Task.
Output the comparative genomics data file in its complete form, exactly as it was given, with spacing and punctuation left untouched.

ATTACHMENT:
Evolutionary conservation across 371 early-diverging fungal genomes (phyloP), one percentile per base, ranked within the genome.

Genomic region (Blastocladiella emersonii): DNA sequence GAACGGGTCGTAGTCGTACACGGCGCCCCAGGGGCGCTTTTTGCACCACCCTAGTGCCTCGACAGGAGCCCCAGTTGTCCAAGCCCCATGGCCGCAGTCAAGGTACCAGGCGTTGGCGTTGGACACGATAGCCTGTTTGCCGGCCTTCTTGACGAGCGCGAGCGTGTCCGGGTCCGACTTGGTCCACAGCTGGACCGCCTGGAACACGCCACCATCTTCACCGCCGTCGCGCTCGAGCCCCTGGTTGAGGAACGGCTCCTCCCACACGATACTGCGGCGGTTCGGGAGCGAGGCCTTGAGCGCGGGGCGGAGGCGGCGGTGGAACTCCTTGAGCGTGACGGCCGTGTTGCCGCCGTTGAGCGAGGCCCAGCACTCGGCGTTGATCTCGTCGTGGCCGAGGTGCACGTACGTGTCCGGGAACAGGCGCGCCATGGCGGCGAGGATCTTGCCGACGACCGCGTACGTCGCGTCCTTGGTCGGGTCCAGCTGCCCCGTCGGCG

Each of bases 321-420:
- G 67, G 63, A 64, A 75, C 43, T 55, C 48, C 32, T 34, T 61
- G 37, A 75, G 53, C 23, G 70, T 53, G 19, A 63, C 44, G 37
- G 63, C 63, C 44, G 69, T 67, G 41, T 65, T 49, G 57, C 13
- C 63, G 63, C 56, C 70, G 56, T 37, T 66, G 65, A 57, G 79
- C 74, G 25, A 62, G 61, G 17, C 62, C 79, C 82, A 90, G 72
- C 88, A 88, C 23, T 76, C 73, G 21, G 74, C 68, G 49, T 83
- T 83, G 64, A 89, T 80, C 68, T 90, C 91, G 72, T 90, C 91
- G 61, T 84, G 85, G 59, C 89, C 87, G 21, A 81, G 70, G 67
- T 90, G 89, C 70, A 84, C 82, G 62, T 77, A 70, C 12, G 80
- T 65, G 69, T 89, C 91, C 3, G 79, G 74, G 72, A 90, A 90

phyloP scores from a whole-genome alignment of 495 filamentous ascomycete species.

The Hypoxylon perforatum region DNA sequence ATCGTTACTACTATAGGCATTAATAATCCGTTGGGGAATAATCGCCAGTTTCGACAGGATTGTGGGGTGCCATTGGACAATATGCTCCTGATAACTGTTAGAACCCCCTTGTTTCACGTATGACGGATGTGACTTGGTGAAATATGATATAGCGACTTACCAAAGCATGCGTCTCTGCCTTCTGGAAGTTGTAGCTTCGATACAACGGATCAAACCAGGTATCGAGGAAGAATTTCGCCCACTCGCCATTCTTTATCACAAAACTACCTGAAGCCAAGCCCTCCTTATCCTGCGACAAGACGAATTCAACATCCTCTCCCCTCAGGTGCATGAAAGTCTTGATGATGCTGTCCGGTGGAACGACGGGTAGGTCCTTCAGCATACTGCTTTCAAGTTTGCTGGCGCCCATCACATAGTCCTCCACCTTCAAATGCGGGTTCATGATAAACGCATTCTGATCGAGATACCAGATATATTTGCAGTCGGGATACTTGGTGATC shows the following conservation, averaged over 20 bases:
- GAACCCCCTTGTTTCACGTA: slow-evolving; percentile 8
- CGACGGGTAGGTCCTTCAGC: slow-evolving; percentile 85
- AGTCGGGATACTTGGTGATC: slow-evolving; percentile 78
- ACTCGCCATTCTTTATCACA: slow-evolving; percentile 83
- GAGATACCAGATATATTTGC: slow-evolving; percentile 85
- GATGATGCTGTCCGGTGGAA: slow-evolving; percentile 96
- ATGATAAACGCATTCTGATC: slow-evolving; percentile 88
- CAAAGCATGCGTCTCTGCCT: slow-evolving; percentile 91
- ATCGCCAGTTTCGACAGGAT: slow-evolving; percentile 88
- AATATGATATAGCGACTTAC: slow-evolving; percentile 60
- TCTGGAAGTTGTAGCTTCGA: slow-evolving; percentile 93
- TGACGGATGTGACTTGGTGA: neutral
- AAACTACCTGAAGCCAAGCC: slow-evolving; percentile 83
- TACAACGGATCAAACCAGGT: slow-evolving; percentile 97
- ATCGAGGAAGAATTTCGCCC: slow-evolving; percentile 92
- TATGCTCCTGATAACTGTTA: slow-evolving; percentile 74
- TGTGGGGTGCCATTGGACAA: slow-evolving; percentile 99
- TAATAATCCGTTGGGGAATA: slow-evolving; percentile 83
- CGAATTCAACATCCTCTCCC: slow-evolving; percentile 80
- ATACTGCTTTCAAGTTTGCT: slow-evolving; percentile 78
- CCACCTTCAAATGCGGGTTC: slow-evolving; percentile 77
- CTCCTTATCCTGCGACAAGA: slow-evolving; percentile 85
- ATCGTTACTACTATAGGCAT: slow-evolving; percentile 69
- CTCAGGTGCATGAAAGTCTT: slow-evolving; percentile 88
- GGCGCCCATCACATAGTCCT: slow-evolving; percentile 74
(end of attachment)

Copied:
Evolutionary conservation across 371 early-diverging fungal genomes (phyloP), one percentile per base, ranked within the genome.

Genomic region (Blastocladiella emersonii): DNA sequence GAACGGGTCGTAGTCGTACACGGCGCCCCAGGGGCGCTTTTTGCACCACCCTAGTGCCTCGACAGGAGCCCCAGTTGTCCAAGCCCCATGGCCGCAGTCAAGGTACCAGGCGTTGGCGTTGGACACGATAGCCTGTTTGCCGGCCTTCTTGACGAGCGCGAGCGTGTCCGGGTCCGACTTGGTCCACAGCTGGACCGCCTGGAACACGCCACCATCTTCACCGCCGTCGCGCTCGAGCCCCTGGTTGAGGAACGGCTCCTCCCACACGATACTGCGGCGGTTCGGGAGCGAGGCCTTGAGCGCGGGGCGGAGGCGGCGGTGGAACTCCTTGAGCGTGACGGCCGTGTTGCCGCCGTTGAGCGAGGCCCAGCACTCGGCGTTGATCTCGTCGTGGCCGAGGTGCACGTACGTGTCCGGGAACAGGCGCGCCATGGCGGCGAGGATCTTGCCGACGACCGCGTACGTCGCGTCCTTGGTCGGGTCCAGCTGCCCCGTCGGCG

Each of bases 321-420:
- G 67, G 63, A 64, A 75, C 43, T 55, C 48, C 32, T 34, T 61
- G 37, A 75, G 53, C 23, G 70, T 53, G 19, A 63, C 44, G 37
- G 63, C 63, C 44, G 69, T 67, G 41, T 65, T 49, G 57, C 13
- C 63, G 63, C 56, C 70, G 56, T 37, T 66, G 65, A 57, G 79
- C 74, G 25, A 62, G 61, G 17, C 62, C 79, C 82, A 90, G 72
- C 88, A 88, C 23, T 76, C 73, G 21, G 74, C 68, G 49, T 83
- T 83, G 64, A 89, T 80, C 68, T 90, C 91, G 72, T 90, C 91
- G 61, T 84, G 85, G 59, C 89, C 87, G 21, A 81, G 70, G 67
- T 90, G 89, C 70, A 84, C 82, G 62, T 77, A 70, C 12, G 80
- T 65, G 69, T 89, C 91, C 3, G 79, G 74, G 72, A 90, A 90

phyloP scores from a whole-genome alignment of 495 filamentous ascomycete species.

The Hypoxylon perforatum region DNA sequence ATCGTTACTACTATAGGCATTAATAATCCGTTGGGGAATAATCGCCAGTTTCGACAGGATTGTGGGGTGCCATTGGACAATATGCTCCTGATAACTGTTAGAACCCCCTTGTTTCACGTATGACGGATGTGACTTGGTGAAATATGATATAGCGACTTACCAAAGCATGCGTCTCTGCCTTCTGGAAGTTGTAGCTTCGATACAACGGATCAAACCAGGTATCGAGGAAGAATTTCGCCCACTCGCCATTCTTTATCACAAAACTACCTGAAGCCAAGCCCTCCTTATCCTGCGACAAGACGAATTCAACATCCTCTCCCCTCAGGTGCATGAAAGTCTTGATGATGCTGTCCGGTGGAACGACGGGTAGGTCCTTCAGCATACTGCTTTCAAGTTTGCTGGCGCCCATCACATAGTCCTCCACCTTCAAATGCGGGTTCATGATAAACGCATTCTGATCGAGATACCAGATATATTTGCAGTCGGGATACTTGGTGATC shows the following conservation, averaged over 20 bases:
- GAACCCCCTTGTTTCACGTA: slow-evolving; percentile 8
- CGACGGGTAGGTCCTTCAGC: slow-evolving; percentile 85
- AGTCGGGATACTTGGTGATC: slow-evolving; percentile 78
- ACTCGCCATTCTTTATCACA: slow-evolving; percentile 83
- GAGATACCAGATATATTTGC: slow-evolving; percentile 85
- GATGATGCTGTCCGGTGGAA: slow-evolving; percentile 96
- ATGATAAACGCATTCTGATC: slow-evolving; percentile 88
- CAAAGCATGCGTCTCTGCCT: slow-evolving; percentile 91
- ATCGCCAGTTTCGACAGGAT: slow-evolving; percentile 88
- AATATGATATAGCGACTTAC: slow-evolving; percentile 60
- TCTGGAAGTTGTAGCTTCGA: slow-evolving; percentile 93
- TGACGGATGTGACTTGGTGA: neutral
- AAACTACCTGAAGCCAAGCC: slow-evolving; percentile 83
- TACAACGGATCAAACCAGGT: slow-evolving; percentile 97
- ATCGAGGAAGAATTTCGCCC: slow-evolving; percentile 92
- TATGCTCCTGATAACTGTTA: slow-evolving; percentile 74
- TGTGGGGTGCCATTGGACAA: slow-evolving; percentile 99
- TAATAATCCGTTGGGGAATA: slow-evolving; percentile 83
- CGAATTCAACATCCTCTCCC: slow-evolving; percentile 80
- ATACTGCTTTCAAGTTTGCT: slow-evolving; percentile 78
- CCACCTTCAAATGCGGGTTC: slow-evolving; percentile 77
- CTCCTTATCCTGCGACAAGA: slow-evolving; percentile 85
- ATCGTTACTACTATAGGCAT: slow-evolving; percentile 69
- CTCAGGTGCATGAAAGTCTT: slow-evolving; percentile 88
- GGCGCCCATCACATAGTCCT: slow-evolving; percentile 74